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40th New Orleans Jazz & Heritage Festival Preview

Tod Smith By

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Seven days, two weekends, forty years. No matter how you measure it, the New Orleans Jazz & Heritage Festival Presented by Shell is a musical and cultural rite of spring for hundreds of thousands of visitors each year. From its humble beginnings at Congo Square, to this the 40th anniversary, Jazz Fest always provides enough musical variety to satisfy even the most diverse musical appetites.

Yet, it's the variety of musical styles that has been perceived as both a blessing and a curse depending on the individual doing the perceiving. To the purist, the New Orleans Jazz and Heritage Festival long ago abandoned the "jazz" in its title and became more of a general music fest—a place to be seen, but one that is not a serious festival like Monterey or Newport. While to others, dependence on the tradition can sometimes make the festival seem stale or stodgy. Wherever you fall in the vast spectrum of musical opinion, a little objectivity provides festival goers a chance to experience what Jazz Fest really is about—a great time to experience music, food and culture influenced by southern Louisiana.

While the specific times for each act are yet to be published, it's not too early to plan on catching some of the big and not so big names performing at this year's event.

Weekend 1

The obvious choices are here as Wynton Marsalis and the Lincoln Center Jazz Orchestra perform in New Orleans for the first time since April 2006 and for the first time ever at Jazz Fest. Terence Blanchard, Dave Matthews, Etta James, Wilco and James Taylor are a few of the other big names that will grace the stages during the first weekend, April 24th-26th, but some of the local, less widely known acts are worth a try. While no list is complete, following are some potential hidden highlights of the first weekend.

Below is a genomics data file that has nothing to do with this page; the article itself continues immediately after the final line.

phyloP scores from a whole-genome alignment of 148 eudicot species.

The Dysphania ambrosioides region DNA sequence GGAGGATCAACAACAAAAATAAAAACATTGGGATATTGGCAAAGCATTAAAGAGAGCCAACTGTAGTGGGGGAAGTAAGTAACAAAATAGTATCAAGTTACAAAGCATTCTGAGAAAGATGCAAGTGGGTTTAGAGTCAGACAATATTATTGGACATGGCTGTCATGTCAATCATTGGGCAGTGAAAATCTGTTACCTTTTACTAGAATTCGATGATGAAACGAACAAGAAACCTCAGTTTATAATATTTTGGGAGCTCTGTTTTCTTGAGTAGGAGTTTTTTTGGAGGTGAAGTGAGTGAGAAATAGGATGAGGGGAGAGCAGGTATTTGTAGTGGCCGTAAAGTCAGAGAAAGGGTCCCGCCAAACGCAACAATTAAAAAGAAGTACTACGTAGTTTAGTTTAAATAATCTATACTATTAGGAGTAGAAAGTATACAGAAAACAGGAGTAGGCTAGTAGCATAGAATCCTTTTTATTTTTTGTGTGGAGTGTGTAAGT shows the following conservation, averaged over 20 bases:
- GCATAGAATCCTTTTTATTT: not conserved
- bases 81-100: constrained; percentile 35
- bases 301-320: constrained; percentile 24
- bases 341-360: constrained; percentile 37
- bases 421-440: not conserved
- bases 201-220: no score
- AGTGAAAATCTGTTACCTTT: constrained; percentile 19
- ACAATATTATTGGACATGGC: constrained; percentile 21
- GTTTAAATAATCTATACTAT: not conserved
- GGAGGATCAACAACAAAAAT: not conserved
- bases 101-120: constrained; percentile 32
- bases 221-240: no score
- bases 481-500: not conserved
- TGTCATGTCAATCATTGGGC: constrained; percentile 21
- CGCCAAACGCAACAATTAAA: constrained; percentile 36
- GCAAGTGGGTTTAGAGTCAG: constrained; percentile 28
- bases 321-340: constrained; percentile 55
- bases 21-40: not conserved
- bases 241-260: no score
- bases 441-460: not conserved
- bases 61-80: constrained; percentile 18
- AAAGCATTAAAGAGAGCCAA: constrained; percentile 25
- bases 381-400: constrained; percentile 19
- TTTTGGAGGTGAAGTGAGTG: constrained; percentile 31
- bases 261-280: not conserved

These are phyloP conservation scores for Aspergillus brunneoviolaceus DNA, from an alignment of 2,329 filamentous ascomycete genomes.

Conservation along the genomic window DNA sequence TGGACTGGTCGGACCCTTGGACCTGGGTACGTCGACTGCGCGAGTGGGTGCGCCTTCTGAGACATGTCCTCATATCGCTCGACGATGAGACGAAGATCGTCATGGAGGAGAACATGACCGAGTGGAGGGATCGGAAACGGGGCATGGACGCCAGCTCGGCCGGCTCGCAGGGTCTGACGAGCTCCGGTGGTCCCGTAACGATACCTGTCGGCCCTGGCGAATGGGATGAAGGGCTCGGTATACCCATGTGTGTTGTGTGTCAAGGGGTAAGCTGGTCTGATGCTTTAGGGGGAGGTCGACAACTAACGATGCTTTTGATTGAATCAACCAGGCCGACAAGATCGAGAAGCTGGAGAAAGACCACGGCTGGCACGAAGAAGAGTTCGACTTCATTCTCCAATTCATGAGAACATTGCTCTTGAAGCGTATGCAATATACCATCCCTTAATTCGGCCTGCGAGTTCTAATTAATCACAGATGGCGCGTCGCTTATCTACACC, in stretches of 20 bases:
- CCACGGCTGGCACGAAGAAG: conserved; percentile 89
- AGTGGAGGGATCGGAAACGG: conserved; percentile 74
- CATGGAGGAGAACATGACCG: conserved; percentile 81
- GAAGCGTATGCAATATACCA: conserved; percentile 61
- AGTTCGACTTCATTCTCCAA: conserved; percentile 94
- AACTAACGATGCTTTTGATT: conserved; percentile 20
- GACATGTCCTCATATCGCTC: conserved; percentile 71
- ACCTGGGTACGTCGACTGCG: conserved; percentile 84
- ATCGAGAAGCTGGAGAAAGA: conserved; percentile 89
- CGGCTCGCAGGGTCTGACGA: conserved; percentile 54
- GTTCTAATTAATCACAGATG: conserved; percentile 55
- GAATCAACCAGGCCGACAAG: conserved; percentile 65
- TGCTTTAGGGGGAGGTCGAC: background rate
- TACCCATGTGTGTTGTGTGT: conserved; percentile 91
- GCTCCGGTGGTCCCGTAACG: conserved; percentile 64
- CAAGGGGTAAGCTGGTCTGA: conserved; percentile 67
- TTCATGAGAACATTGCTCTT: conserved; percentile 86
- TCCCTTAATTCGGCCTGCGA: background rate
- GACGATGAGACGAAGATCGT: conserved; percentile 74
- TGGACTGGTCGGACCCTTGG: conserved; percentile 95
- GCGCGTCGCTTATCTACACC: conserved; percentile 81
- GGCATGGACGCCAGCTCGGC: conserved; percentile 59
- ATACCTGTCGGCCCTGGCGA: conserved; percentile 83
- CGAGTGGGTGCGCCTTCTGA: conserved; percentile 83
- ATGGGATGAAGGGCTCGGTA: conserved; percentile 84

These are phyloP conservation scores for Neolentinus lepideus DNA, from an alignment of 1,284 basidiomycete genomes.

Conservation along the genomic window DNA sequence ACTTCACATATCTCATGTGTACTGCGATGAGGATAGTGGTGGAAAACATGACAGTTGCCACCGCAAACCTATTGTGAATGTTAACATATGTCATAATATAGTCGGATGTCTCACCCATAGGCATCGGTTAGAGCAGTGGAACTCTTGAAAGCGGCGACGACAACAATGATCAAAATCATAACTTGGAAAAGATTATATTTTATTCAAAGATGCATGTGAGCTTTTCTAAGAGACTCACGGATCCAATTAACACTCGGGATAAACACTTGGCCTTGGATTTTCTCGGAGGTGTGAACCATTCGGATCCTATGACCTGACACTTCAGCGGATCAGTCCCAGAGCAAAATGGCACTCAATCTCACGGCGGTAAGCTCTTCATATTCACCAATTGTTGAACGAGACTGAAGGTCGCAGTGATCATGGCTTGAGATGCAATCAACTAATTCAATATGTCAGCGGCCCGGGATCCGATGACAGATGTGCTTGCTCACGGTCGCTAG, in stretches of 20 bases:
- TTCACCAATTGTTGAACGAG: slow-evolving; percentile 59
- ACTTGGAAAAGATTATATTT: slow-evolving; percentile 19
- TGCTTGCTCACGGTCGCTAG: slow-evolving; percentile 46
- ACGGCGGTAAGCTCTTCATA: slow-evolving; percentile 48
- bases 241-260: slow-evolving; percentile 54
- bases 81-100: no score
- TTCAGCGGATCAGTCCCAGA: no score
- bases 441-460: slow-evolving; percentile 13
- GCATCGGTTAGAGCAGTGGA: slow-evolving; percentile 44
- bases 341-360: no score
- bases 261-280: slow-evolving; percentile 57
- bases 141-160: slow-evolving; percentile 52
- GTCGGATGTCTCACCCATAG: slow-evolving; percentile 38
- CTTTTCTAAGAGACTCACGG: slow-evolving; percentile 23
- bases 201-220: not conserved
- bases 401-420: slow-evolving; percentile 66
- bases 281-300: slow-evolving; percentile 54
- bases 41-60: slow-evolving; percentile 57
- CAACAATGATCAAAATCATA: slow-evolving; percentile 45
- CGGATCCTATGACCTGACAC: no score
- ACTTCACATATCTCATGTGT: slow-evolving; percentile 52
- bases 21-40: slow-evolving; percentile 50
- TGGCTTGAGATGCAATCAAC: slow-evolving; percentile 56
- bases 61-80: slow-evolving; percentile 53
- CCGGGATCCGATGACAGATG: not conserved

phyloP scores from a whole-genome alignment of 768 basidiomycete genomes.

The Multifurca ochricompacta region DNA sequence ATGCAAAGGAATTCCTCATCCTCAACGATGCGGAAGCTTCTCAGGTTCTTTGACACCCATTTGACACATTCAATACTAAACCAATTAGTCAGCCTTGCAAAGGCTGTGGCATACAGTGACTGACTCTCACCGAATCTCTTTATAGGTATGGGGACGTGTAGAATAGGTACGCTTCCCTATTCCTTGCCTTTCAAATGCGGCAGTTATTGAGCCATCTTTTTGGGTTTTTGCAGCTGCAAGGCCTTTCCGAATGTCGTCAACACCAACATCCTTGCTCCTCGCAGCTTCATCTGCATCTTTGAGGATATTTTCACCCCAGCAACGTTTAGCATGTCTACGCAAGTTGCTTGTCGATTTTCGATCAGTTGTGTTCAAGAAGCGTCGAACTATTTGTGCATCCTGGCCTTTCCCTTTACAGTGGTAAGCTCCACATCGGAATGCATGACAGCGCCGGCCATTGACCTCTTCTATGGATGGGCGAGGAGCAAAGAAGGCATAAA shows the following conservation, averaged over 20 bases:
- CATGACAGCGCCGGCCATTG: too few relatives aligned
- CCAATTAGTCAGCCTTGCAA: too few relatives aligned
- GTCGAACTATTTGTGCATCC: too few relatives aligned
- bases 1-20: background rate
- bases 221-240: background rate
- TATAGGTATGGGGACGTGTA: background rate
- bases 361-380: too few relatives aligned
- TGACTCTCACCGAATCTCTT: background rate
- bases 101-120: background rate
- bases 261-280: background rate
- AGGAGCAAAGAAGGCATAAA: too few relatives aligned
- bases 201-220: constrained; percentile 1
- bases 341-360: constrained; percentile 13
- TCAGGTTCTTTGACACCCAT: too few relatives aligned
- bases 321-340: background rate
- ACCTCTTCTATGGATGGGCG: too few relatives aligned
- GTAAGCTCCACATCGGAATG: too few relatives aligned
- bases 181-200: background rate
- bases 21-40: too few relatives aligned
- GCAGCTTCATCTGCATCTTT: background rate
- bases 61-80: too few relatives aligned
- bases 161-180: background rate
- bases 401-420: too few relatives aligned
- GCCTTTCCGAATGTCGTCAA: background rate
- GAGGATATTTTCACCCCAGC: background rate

If traditional mainstream jazz is your thing, vocalists Stephanie Jordan, Leah Chase and Germaine Bazzle are perennial fest favorites, while drummer Herlin Riley, formerly of the Lincoln Center Jazz Orchestra, is definitely worth sampling. Fans of New Orleans funk should plan on Ivan Neville and Dumpstafunk, Papa Grows Funk and Walter "Wolfman" Washington. Brass bands are as much part of Jazz Fest weekend as food is and brass bands Rebirth, the Hot 8 and the Fairview Brass Band Reunion Tribute to Danny Barker should all be special sets. Other sets worth checking out include Trombone Shorty, Big Sam's Funky Nation and the Dew Drop Inn Reunion featuring Deacon John and Allen Toussaint.

Weekend 2

The big names are here again as Aretha Franklin makes a rare festival appearance in week two. Add to that Tony Bennett, Buddy Guy, the Kings of Leon, Dr. John and Los Lobos and you already have a full plate for the weekend. But the local acts will not disappoint.

Kermit Ruffins and the Barbeque Swingers bring a uniquely New Orleans experience that you won't forget. For more brass band sounds, Dirty Dozen is a party waiting to happen, while Rosie Ledet and the Zydeco Swingers bring the sounds of Cajun Country with a distinctly R&B flavor. Bonerama is a trombone funk festival. There are performers who live on the fringes and the intersection of musical styles and the results are at the very least, intriguing. The New Orleans Klezmer All-Stars, Bamboula 2000, and the New Leviathan Oriental Foxtrot Orchestra all defy traditional categorization and are favorites among experienced fest folk. Other notables include clarinetists Dr. Michael White and Tim Laughlin, improvisational master and educator Kidd Jordan and violinist Michael Ward.

One more thing, the Mardi Gras Indian tradition is one you can't afford to miss over both weekends. Representing a tradition that goes back generations, theirs is a special brand of music and performance that is not easily described but is easily one of the most unique experiences you'll enjoy anywhere.

It's nearly impossible to highlight all that's good about Jazz Fest. You'll find yourself having to make some tough choices as great acts are always scheduled against each other throughout the days. Bottom line is this; it's hard to go wrong at a music and cultural festival as diverse as this. If you're predisposed to categories, toss them aside for these two special weekends and just go out to enjoy some good food, some good art and some great music.


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